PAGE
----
Corticosteroid cream for poison ivy

The following side effects have been reported with topical corticosteroid medications: itching, irritation, dryness, infection of the hair follicles, increased hair, acne, fragile blood vessels, sensitization (local reactions upon repeated application of product), change in skin color, allergic skin reaction, skin thinning, and stretch marks. In children, reported adverse events for LOTRISONE Cream include slower growth, Cushing's syndrome (a type of hormone imbalance that can be very serious), and local skin reactions, including thinning skin and stretch marks. Hormone imbalance (adrenal suppression) was demonstrated in clinical studies in children.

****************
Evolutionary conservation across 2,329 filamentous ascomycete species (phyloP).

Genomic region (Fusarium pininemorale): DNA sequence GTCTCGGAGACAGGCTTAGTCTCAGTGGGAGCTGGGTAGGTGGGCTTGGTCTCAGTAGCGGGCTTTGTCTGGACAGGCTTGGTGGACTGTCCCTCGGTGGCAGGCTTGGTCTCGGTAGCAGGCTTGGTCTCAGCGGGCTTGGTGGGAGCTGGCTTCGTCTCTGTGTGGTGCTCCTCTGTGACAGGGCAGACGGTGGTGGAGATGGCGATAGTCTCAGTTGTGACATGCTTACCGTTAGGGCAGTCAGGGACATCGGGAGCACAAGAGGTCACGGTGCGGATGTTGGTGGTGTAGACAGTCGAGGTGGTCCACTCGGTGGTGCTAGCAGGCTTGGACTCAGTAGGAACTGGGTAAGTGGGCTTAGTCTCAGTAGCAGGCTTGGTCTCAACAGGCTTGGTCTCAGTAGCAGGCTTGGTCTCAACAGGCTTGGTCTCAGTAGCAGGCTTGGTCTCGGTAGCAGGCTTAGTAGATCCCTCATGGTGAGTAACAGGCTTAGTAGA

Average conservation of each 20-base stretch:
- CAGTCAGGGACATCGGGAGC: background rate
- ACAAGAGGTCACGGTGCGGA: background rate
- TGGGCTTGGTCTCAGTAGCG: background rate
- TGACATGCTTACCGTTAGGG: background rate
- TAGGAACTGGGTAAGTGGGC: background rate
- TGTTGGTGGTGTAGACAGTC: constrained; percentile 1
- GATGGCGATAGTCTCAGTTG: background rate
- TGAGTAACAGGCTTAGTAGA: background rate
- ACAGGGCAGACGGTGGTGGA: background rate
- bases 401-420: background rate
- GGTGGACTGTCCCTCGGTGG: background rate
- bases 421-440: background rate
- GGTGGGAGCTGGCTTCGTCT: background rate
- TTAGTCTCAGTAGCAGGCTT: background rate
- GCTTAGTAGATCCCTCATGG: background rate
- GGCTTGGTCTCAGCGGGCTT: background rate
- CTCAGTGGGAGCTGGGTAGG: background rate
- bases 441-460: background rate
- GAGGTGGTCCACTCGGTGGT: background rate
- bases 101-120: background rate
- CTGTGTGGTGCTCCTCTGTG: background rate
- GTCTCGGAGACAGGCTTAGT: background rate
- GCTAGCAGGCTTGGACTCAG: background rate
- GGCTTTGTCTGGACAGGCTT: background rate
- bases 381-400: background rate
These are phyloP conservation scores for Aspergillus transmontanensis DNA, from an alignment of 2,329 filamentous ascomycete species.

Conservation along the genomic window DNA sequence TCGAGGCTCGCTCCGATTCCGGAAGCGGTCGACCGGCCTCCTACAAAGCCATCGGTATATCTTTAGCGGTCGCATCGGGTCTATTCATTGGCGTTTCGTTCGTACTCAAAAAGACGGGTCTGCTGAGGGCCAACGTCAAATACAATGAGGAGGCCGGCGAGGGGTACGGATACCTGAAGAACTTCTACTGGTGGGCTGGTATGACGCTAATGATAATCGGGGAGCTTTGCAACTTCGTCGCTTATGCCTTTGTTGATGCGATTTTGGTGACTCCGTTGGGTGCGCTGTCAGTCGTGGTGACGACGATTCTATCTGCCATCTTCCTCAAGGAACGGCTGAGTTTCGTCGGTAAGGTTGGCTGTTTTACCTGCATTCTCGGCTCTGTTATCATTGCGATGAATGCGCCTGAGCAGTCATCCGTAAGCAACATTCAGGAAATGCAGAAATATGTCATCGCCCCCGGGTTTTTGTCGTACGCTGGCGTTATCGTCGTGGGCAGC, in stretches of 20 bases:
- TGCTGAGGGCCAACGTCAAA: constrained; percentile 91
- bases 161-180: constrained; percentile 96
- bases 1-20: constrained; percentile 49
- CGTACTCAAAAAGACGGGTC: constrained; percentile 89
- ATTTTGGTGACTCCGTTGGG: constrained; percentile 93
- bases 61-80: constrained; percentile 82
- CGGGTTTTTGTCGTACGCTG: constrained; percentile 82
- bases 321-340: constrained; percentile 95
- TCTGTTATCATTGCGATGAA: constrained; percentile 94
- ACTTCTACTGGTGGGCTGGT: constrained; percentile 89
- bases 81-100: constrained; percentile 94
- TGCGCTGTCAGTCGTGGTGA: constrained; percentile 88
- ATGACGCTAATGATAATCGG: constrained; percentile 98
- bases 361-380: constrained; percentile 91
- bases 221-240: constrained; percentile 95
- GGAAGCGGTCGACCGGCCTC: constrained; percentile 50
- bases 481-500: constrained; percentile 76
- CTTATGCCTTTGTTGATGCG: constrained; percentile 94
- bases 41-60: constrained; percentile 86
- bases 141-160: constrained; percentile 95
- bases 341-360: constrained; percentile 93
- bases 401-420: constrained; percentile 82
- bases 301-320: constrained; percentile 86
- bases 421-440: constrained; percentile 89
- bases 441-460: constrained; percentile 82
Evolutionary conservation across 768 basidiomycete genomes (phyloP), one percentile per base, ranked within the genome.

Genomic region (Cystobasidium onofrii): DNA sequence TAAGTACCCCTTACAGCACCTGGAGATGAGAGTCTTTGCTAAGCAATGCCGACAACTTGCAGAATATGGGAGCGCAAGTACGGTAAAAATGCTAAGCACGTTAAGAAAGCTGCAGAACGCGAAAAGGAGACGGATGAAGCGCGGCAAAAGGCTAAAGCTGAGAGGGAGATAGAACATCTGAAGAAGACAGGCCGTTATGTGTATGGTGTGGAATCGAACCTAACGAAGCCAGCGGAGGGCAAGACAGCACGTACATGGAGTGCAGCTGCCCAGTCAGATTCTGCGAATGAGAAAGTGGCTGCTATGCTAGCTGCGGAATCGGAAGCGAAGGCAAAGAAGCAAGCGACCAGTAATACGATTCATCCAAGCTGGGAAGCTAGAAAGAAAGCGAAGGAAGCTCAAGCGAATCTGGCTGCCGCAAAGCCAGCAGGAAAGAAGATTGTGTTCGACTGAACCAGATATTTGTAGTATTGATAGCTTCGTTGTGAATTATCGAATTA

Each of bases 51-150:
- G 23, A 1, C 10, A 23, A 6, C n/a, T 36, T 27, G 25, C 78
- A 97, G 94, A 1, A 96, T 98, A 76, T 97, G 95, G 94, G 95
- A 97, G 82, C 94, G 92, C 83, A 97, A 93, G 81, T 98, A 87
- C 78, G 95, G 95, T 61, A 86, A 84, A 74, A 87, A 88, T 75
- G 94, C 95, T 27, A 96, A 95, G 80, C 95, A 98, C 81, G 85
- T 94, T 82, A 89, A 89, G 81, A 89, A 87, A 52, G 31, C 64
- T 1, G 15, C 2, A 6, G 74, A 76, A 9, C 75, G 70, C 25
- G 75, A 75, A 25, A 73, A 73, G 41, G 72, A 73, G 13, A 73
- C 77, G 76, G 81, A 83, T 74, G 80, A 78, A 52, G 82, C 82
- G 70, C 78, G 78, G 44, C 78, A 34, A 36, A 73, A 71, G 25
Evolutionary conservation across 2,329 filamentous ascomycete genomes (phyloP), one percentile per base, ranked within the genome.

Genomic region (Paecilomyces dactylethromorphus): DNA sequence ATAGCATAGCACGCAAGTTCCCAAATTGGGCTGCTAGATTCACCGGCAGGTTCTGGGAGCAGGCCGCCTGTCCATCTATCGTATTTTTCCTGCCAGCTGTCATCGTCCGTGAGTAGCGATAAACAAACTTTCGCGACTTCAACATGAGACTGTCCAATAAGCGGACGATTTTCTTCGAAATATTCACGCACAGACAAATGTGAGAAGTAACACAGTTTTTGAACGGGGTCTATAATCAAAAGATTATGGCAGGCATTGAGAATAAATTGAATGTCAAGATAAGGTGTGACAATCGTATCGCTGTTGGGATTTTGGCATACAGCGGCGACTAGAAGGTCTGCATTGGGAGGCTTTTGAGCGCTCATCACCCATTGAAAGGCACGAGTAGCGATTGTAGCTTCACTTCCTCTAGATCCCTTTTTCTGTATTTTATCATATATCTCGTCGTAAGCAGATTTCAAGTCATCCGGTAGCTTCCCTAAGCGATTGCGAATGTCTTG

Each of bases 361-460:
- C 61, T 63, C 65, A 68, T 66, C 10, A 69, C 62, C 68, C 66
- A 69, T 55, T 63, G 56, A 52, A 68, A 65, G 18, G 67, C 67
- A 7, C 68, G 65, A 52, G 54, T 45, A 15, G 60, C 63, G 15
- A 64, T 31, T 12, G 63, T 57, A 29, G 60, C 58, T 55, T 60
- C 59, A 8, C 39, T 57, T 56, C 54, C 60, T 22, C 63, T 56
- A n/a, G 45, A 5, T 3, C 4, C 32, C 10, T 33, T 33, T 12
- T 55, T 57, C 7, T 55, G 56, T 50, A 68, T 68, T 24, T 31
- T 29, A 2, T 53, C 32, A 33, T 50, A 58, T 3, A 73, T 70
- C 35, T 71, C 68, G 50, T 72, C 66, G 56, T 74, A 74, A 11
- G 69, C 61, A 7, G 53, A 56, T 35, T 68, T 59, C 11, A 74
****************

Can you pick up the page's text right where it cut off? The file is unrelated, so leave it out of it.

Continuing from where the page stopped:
The study comprised 49 patients with node-negative breast cancer. They were operated on with sector resection and scheduled for postoperative radiotherapy using photons with identical radiation qualities and dosage to the breast parenchyma. The patients were randomized to receive either MMF or emollient cream. The cream was applied on the irradiated skin twice a week from the start of radiotherapy until the 12th fraction (24 Gy) and thereafter once daily until 3 weeks after completion of radiation. Both groups additionally received non-blinded emollient cream daily. The intensity of the acute radiation dermatitis was evaluated on a weekly basis regarding erythema and pigmentation, using a reflectance spectrophotometer together with visual scoring of the skin reactions.

Corticosteroid cream for poison ivy

corticosteroid cream for poison ivy


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